Exceptional in Europe? Spain's Experience with Immigration and Integration
The report examines why Spain, one of the countries hit hardest by the economic crisis with some of Europe’s highest levels of unemployment, has not seen a wave of anti-immigrant sentiment. It describes how the government and general populace have responded to immigration before and after the onset of the economic crisis, highlights possible reasons for Spain’s exceptional openness, and speculates whether Spain’s relative egalitarianism can persist into the foreseeable future.
The report characterizes immigration policies in Spain as generally open, committed to integration, and more concerned with enlarging avenues for legal immigration rather than limiting flows. Remarkably, such liberal immigration policies appear to have remained in force even after the economic crisis. Furthermore, the report finds that no major social disruptions have been reported since the onset of the crisis and politicization of immigration has not significantly increased. It links the overall lack of anti-immigration discourse to three key factors: a widespread belief among the Spanish public that immigration has been positive to economic growth; Spain’s political culture that employs immigration as a vehicle for expressing democratic values; and the relatively low visibility of immigrants, which make them less of a perceived threat to national identity.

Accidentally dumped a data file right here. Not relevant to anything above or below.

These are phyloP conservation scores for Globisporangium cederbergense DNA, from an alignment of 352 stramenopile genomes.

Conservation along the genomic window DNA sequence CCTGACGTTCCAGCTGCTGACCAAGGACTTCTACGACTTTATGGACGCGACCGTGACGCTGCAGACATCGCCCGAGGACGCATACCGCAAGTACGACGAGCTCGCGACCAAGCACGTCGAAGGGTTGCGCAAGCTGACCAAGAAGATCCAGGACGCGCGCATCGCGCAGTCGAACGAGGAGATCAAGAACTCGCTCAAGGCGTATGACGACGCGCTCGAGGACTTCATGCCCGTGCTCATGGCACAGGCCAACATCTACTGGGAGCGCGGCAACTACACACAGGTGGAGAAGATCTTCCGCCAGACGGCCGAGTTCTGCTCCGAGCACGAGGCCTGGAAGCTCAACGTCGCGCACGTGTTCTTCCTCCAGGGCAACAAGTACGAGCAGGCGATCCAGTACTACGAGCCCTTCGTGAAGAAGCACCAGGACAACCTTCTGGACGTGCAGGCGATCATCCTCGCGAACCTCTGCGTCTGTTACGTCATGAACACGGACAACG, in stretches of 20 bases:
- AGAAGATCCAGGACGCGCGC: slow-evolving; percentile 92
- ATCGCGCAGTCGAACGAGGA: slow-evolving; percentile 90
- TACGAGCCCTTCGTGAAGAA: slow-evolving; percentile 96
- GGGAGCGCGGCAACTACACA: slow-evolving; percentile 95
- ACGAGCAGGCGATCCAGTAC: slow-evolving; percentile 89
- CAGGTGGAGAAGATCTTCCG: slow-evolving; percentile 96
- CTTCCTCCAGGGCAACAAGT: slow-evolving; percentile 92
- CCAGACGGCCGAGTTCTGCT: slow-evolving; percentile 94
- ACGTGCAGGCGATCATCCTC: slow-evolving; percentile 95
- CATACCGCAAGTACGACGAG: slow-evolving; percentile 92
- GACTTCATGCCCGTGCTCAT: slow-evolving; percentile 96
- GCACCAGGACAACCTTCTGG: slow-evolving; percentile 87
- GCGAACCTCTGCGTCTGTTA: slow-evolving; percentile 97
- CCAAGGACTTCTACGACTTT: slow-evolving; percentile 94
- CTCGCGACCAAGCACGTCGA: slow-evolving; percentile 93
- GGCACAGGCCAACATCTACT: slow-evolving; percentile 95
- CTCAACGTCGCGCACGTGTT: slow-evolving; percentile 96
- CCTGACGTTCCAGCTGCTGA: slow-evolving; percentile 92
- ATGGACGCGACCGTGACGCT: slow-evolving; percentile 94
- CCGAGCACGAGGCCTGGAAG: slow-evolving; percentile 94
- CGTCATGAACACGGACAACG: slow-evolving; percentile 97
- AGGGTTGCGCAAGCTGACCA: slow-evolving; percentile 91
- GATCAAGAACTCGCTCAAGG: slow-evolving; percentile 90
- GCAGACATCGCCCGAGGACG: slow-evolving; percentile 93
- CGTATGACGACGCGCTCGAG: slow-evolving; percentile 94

The report concludes, however, that attitudes and policies toward immigration and integration in Spain are likely to take a turn in the direction of the rest of Europe in the near future. Qualitative surveys suggest that high levels of joblessness seem to be eroding the belief among Spanish citizens that the labor market needs immigrant workers. The recent landslide general election victory of the conservative Popular Party also point to a possible shift in the orientation of immigration policy, from one centered on integration to one focused on national security. However, the author speculates that resistance from both opposition parties and civil-society groups will limit the Popular Party’s ability to push restrictionist policies to the fore.
II. The Facts: Spain, a Peculiar Case?
A. Before the Crisis
B. Under the Spell of the Crisis
C. The Case of Catalonia
III. Searching for an Explanation: Some Possible Clues
A. Immigrant Demographics and Labor Force Participation
B. Political Culture
C. National Identity